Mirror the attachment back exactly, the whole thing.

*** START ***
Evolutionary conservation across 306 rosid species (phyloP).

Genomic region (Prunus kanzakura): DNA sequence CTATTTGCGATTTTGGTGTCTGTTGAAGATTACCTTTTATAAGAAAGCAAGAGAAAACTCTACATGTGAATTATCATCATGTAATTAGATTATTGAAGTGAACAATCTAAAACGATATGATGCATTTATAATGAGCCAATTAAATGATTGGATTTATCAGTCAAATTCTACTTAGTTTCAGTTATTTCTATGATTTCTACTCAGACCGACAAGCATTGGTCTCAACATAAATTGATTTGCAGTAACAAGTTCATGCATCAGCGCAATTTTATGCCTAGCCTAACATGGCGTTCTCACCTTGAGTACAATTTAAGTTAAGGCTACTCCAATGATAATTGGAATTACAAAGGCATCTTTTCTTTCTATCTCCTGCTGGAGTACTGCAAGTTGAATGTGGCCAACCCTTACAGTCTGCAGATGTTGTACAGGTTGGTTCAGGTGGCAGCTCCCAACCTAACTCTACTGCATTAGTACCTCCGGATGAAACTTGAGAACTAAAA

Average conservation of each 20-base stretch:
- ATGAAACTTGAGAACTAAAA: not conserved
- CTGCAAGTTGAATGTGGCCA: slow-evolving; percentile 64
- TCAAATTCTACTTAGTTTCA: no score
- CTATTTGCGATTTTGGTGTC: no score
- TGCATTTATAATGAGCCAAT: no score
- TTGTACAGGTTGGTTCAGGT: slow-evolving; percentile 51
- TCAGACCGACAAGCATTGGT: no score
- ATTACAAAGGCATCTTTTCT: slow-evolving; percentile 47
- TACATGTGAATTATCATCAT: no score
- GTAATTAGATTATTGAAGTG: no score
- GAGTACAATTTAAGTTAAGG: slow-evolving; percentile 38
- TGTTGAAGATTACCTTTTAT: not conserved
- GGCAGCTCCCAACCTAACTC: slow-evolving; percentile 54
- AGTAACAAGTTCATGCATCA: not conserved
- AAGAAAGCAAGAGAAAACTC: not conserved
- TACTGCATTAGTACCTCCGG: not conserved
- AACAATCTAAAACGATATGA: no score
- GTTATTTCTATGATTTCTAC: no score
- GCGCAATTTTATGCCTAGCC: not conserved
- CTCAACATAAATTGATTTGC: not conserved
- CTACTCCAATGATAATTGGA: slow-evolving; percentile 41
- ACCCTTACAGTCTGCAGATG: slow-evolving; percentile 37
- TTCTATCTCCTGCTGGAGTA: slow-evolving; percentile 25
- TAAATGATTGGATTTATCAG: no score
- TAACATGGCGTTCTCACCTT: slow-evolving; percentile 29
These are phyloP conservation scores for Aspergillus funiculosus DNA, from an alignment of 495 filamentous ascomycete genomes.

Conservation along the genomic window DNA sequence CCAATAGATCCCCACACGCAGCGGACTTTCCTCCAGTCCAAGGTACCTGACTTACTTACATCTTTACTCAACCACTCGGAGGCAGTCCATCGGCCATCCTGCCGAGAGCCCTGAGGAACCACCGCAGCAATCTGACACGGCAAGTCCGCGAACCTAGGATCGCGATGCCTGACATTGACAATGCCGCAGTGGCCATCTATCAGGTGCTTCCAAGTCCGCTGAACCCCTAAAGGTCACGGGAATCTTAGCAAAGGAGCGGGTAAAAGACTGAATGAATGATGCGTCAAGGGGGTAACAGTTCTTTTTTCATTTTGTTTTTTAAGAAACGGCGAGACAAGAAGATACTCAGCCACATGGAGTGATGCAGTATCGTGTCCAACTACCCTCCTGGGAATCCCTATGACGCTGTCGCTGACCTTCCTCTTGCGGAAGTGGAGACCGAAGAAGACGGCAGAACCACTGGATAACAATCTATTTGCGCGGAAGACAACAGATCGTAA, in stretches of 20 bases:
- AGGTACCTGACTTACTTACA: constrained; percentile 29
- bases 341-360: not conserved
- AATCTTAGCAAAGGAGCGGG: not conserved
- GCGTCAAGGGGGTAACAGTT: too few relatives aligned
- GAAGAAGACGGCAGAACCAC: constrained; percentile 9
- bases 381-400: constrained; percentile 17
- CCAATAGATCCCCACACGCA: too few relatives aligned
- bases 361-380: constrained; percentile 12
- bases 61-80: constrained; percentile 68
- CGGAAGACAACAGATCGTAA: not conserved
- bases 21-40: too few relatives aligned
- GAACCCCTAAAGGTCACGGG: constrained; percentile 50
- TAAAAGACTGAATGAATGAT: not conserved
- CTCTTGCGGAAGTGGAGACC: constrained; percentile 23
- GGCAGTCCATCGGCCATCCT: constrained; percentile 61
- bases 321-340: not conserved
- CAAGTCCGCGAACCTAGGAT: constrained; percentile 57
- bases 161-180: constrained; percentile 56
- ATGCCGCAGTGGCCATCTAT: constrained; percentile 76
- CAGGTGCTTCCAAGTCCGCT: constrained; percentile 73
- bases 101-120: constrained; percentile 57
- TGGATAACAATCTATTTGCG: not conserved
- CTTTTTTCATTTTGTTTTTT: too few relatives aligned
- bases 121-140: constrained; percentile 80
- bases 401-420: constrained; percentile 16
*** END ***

Evolutionary conservation across 306 rosid species (phyloP).

Genomic region (Prunus kanzakura): DNA sequence CTATTTGCGATTTTGGTGTCTGTTGAAGATTACCTTTTATAAGAAAGCAAGAGAAAACTCTACATGTGAATTATCATCATGTAATTAGATTATTGAAGTGAACAATCTAAAACGATATGATGCATTTATAATGAGCCAATTAAATGATTGGATTTATCAGTCAAATTCTACTTAGTTTCAGTTATTTCTATGATTTCTACTCAGACCGACAAGCATTGGTCTCAACATAAATTGATTTGCAGTAACAAGTTCATGCATCAGCGCAATTTTATGCCTAGCCTAACATGGCGTTCTCACCTTGAGTACAATTTAAGTTAAGGCTACTCCAATGATAATTGGAATTACAAAGGCATCTTTTCTTTCTATCTCCTGCTGGAGTACTGCAAGTTGAATGTGGCCAACCCTTACAGTCTGCAGATGTTGTACAGGTTGGTTCAGGTGGCAGCTCCCAACCTAACTCTACTGCATTAGTACCTCCGGATGAAACTTGAGAACTAAAA

Average conservation of each 20-base stretch:
- ATGAAACTTGAGAACTAAAA: not conserved
- CTGCAAGTTGAATGTGGCCA: slow-evolving; percentile 64
- TCAAATTCTACTTAGTTTCA: no score
- CTATTTGCGATTTTGGTGTC: no score
- TGCATTTATAATGAGCCAAT: no score
- TTGTACAGGTTGGTTCAGGT: slow-evolving; percentile 51
- TCAGACCGACAAGCATTGGT: no score
- ATTACAAAGGCATCTTTTCT: slow-evolving; percentile 47
- TACATGTGAATTATCATCAT: no score
- GTAATTAGATTATTGAAGTG: no score
- GAGTACAATTTAAGTTAAGG: slow-evolving; percentile 38
- TGTTGAAGATTACCTTTTAT: not conserved
- GGCAGCTCCCAACCTAACTC: slow-evolving; percentile 54
- AGTAACAAGTTCATGCATCA: not conserved
- AAGAAAGCAAGAGAAAACTC: not conserved
- TACTGCATTAGTACCTCCGG: not conserved
- AACAATCTAAAACGATATGA: no score
- GTTATTTCTATGATTTCTAC: no score
- GCGCAATTTTATGCCTAGCC: not conserved
- CTCAACATAAATTGATTTGC: not conserved
- CTACTCCAATGATAATTGGA: slow-evolving; percentile 41
- ACCCTTACAGTCTGCAGATG: slow-evolving; percentile 37
- TTCTATCTCCTGCTGGAGTA: slow-evolving; percentile 25
- TAAATGATTGGATTTATCAG: no score
- TAACATGGCGTTCTCACCTT: slow-evolving; percentile 29
These are phyloP conservation scores for Aspergillus funiculosus DNA, from an alignment of 495 filamentous ascomycete genomes.

Conservation along the genomic window DNA sequence CCAATAGATCCCCACACGCAGCGGACTTTCCTCCAGTCCAAGGTACCTGACTTACTTACATCTTTACTCAACCACTCGGAGGCAGTCCATCGGCCATCCTGCCGAGAGCCCTGAGGAACCACCGCAGCAATCTGACACGGCAAGTCCGCGAACCTAGGATCGCGATGCCTGACATTGACAATGCCGCAGTGGCCATCTATCAGGTGCTTCCAAGTCCGCTGAACCCCTAAAGGTCACGGGAATCTTAGCAAAGGAGCGGGTAAAAGACTGAATGAATGATGCGTCAAGGGGGTAACAGTTCTTTTTTCATTTTGTTTTTTAAGAAACGGCGAGACAAGAAGATACTCAGCCACATGGAGTGATGCAGTATCGTGTCCAACTACCCTCCTGGGAATCCCTATGACGCTGTCGCTGACCTTCCTCTTGCGGAAGTGGAGACCGAAGAAGACGGCAGAACCACTGGATAACAATCTATTTGCGCGGAAGACAACAGATCGTAA, in stretches of 20 bases:
- AGGTACCTGACTTACTTACA: constrained; percentile 29
- bases 341-360: not conserved
- AATCTTAGCAAAGGAGCGGG: not conserved
- GCGTCAAGGGGGTAACAGTT: too few relatives aligned
- GAAGAAGACGGCAGAACCAC: constrained; percentile 9
- bases 381-400: constrained; percentile 17
- CCAATAGATCCCCACACGCA: too few relatives aligned
- bases 361-380: constrained; percentile 12
- bases 61-80: constrained; percentile 68
- CGGAAGACAACAGATCGTAA: not conserved
- bases 21-40: too few relatives aligned
- GAACCCCTAAAGGTCACGGG: constrained; percentile 50
- TAAAAGACTGAATGAATGAT: not conserved
- CTCTTGCGGAAGTGGAGACC: constrained; percentile 23
- GGCAGTCCATCGGCCATCCT: constrained; percentile 61
- bases 321-340: not conserved
- CAAGTCCGCGAACCTAGGAT: constrained; percentile 57
- bases 161-180: constrained; percentile 56
- ATGCCGCAGTGGCCATCTAT: constrained; percentile 76
- CAGGTGCTTCCAAGTCCGCT: constrained; percentile 73
- bases 101-120: constrained; percentile 57
- TGGATAACAATCTATTTGCG: not conserved
- CTTTTTTCATTTTGTTTTTT: too few relatives aligned
- bases 121-140: constrained; percentile 80
- bases 401-420: constrained; percentile 16